Construction of the Hoover Dam took five years — from 1931 to 1936 — to build what was then the largest concrete dam in the world. It was built in the Black Canyon of the Colorado River, in northwestern Arizona on the border with Nevada.
The Lumberjack bus in the foreground had brought a group of students from then-Northern Arizona State Teacher’s College in Flagstaff for a view of the huge project before the lake began to fill behind the dam.
The bus is parked on the Arizona side of the river. Nevada is across the gorge.
The building of Hoover Dam was one of the first steps in the U.S.
Bureau of Reclamation’s long-running effort to harness the Colorado River and divide the water among the Western states it traveled through. Originally called Boulder Dam, it was renamed for President Herbert Hoover in 1948.
As soon as construction was completed in 1936, a power plant was added, and electricity was sold to defray the costs of construction.
Even today, much of Las Vegas’ famed neon and southern California’s millions of residents depend on electricity from Hoover Dam.
Hoover is an arch-gravity dam. It rises 726 feet above the Colorado and is 660 feet thick at the base. U.S. Highway 93 used to curve along the top of the dam, which is 45 feet wide. The public areas of the dam have an art-deco style characteristic of the 1930s. Sculptures adorn the elevator towers, and elsewhere there is an emphasis on sleek lines and smooth curves.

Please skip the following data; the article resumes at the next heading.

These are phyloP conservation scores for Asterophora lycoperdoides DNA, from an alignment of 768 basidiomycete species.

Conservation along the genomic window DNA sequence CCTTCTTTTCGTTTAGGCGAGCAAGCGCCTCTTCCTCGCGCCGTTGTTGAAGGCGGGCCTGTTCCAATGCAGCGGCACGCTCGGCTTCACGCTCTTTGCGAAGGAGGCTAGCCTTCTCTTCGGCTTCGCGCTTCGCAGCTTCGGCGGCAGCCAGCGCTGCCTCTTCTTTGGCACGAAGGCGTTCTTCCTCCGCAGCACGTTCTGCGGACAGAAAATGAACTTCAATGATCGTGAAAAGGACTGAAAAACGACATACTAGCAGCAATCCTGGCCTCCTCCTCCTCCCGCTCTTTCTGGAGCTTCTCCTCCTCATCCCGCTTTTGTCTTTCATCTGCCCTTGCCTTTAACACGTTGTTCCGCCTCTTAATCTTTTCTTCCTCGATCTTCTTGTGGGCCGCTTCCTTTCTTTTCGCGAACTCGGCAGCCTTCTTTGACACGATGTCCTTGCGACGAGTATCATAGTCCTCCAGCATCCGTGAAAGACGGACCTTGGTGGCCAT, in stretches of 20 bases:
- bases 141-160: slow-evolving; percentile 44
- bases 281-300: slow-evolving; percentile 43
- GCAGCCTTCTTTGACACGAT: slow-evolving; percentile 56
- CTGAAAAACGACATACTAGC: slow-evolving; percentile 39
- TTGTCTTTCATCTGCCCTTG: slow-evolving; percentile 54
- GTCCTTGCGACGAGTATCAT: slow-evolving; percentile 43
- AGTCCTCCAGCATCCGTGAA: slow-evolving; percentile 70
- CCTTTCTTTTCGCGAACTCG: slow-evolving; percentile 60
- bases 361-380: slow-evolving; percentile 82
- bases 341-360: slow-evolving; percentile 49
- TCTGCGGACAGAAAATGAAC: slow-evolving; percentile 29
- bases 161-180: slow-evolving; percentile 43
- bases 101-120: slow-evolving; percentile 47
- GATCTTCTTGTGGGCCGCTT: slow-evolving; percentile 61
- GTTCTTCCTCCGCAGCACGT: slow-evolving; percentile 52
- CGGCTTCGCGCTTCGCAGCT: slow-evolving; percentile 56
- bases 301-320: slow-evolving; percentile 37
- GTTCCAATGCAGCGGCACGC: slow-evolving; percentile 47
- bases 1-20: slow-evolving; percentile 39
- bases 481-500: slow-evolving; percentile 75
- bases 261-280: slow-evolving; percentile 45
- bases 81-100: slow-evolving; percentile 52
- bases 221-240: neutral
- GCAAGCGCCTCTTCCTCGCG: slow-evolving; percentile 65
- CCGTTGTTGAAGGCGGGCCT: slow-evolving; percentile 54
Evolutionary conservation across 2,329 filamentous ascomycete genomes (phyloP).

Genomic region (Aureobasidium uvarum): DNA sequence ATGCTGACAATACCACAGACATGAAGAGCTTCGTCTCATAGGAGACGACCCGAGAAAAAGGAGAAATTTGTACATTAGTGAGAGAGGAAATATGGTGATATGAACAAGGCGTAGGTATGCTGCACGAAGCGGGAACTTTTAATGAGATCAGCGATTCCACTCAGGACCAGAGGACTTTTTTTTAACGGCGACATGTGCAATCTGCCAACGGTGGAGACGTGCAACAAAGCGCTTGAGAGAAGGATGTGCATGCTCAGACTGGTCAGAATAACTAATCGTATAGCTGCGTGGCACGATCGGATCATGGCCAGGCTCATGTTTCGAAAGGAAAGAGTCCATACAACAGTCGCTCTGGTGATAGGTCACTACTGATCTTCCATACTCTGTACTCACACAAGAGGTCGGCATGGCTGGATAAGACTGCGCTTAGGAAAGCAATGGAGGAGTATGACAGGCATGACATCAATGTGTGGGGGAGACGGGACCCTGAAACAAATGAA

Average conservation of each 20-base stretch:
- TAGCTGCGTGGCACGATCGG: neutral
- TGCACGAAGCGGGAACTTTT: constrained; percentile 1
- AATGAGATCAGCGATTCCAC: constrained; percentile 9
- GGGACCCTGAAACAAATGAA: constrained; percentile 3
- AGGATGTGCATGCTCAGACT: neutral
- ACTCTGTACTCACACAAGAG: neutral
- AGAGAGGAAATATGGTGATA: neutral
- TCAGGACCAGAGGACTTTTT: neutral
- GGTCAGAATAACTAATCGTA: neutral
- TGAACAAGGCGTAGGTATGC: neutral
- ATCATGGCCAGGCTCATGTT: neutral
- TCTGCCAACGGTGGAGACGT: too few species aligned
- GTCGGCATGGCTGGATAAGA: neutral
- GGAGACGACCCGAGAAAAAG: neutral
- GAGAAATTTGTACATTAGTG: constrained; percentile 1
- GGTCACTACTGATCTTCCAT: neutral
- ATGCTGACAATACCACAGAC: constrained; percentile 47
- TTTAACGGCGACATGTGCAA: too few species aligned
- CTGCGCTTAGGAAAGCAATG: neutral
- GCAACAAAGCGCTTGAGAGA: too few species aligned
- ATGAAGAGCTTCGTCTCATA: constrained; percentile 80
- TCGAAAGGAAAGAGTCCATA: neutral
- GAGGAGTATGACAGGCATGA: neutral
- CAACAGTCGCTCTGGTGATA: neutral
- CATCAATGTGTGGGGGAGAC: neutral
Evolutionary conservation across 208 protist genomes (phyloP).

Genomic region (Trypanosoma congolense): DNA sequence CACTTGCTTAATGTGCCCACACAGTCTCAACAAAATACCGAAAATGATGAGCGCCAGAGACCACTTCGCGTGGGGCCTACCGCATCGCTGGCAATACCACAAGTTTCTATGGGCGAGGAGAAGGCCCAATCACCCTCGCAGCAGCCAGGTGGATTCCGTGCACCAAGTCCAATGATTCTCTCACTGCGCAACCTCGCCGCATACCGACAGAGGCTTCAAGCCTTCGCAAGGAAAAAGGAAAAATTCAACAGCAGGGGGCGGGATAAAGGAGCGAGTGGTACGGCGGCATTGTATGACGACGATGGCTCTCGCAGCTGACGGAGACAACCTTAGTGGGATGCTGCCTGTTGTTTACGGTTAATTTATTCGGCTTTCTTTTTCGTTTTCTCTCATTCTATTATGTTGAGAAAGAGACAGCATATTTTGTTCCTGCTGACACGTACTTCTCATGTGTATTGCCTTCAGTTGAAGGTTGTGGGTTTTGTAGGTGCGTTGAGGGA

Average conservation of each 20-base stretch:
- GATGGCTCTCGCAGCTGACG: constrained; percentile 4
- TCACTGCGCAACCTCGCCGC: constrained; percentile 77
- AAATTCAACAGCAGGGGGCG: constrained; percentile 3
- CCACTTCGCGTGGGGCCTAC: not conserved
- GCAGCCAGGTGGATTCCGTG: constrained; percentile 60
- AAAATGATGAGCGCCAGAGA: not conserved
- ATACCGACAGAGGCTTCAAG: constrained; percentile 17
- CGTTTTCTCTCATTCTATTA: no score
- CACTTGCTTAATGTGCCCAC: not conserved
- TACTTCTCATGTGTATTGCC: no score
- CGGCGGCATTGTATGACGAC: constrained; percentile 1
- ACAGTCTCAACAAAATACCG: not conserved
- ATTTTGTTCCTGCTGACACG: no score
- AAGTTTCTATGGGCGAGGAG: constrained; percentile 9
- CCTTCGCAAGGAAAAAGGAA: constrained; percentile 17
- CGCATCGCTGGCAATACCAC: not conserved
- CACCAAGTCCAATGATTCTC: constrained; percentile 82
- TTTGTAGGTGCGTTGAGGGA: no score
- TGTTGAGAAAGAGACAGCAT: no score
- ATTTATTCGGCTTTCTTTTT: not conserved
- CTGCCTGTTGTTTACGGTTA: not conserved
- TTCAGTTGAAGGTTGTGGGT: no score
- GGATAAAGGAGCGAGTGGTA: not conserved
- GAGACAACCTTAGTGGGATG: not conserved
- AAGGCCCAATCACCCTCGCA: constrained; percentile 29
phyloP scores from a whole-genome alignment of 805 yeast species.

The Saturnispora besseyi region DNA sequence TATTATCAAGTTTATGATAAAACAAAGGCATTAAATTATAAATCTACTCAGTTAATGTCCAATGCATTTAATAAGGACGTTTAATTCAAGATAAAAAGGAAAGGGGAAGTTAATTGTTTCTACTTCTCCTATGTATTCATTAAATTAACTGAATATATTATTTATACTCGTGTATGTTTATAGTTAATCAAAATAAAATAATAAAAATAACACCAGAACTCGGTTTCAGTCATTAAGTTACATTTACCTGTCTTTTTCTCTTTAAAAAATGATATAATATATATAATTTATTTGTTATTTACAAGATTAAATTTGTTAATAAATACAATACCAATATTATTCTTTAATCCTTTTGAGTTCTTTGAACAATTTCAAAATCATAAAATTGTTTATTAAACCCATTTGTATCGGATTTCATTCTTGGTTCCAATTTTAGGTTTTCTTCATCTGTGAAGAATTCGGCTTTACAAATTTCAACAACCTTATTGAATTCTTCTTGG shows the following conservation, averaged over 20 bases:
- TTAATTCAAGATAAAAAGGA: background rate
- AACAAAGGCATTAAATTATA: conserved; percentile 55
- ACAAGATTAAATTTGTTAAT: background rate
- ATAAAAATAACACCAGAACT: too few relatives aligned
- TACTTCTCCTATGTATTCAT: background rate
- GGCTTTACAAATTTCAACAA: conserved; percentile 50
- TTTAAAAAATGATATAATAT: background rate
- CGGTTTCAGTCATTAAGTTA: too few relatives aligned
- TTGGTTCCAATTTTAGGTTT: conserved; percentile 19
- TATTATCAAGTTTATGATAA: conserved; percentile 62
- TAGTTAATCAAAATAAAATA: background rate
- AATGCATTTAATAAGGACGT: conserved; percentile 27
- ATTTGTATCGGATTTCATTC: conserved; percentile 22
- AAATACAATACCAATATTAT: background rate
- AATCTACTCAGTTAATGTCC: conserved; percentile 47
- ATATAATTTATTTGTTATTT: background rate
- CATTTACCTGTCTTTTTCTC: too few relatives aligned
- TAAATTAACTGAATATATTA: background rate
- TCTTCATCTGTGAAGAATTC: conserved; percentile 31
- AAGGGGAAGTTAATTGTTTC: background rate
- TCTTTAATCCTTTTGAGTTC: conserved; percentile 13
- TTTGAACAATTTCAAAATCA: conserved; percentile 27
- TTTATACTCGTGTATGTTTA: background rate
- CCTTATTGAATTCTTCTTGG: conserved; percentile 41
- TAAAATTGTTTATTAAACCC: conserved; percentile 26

Hoover Dam impounds Lake Mead, the world’s largest reservoir, which stretches upstream some 110 miles above the dam, all the way to Pierce’s Ferry and the edge of Grand Canyon National Park. The lake was named after Dr. Elwood Mead,who was commissioner of the Bureau of Reclamation at the time the dam was built.
As the lake filled behind the dam, it covered the remains of two historic Mormon settlements — Callville and St. Thomas. Callville was the county seat of Pah Ute County, a governmental subdivision that was in existence only from 1865 to 1871, after which it was absorbed into Mohave County.
When the dam was first proposed to President Woodrow Wilson by journalist Anson Smith of the Mohave County Miner, he is said to have told the journalist the idea was 50 years ahead of its time. In fact, within 15 years, the dam was completed, as the U.S. government focused on development of the West.
U.S. Route 93 — a major north-south inter-mountain highway — no longer uses the top of the dam to ferry traffic between Arizona and Nevada.
This stretch of road had been plagued by serious traffic congestion for many years. In late 2005, construction of the bypass bridge over the gorge was begun. The project, completed and opened to the public on Oct. 19, 2010, now whisks drivers between the Silver and Grand Canyon States at 900 feet above the mighty Colorado River.
— Joan Brundige-Baker. Photo courtesy of the Cline Library, Northern Arizona University.